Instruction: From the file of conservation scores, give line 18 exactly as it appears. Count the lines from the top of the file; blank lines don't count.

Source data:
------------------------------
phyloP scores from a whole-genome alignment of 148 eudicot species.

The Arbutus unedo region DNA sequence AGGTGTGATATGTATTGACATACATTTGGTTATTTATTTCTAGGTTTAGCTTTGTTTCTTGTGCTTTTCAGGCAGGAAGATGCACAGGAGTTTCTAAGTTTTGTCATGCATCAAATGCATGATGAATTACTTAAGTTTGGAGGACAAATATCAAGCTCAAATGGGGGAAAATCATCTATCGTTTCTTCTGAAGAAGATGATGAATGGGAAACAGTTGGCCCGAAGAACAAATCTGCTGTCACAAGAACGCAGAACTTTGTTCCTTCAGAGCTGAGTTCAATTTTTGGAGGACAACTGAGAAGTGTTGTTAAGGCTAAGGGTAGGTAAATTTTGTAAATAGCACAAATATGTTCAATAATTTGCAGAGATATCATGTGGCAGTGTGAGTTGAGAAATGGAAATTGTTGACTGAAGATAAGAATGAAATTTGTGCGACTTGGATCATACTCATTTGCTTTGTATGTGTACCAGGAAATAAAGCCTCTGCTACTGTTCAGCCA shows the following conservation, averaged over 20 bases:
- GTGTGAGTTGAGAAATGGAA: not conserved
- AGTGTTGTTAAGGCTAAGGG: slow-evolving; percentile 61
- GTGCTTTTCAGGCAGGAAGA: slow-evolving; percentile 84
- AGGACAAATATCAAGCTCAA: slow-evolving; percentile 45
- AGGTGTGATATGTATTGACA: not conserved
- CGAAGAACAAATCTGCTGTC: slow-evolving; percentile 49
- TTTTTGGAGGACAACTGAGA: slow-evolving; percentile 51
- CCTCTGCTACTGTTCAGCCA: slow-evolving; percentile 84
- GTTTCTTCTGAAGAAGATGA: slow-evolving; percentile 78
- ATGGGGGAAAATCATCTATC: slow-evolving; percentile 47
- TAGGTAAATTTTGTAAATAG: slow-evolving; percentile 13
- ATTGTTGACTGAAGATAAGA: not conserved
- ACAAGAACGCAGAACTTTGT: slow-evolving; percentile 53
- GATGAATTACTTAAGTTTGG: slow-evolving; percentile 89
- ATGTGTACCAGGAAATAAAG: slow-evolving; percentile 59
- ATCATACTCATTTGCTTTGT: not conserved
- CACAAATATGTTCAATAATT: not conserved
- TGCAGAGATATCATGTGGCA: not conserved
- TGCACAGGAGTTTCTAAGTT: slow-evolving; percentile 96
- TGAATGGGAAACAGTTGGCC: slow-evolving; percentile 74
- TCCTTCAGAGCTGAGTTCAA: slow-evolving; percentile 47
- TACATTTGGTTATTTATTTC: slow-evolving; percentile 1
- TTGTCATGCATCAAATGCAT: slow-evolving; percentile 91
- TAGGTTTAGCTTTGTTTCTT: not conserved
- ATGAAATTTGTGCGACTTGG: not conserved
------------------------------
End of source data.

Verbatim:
- ATCATACTCATTTGCTTTGT: not conserved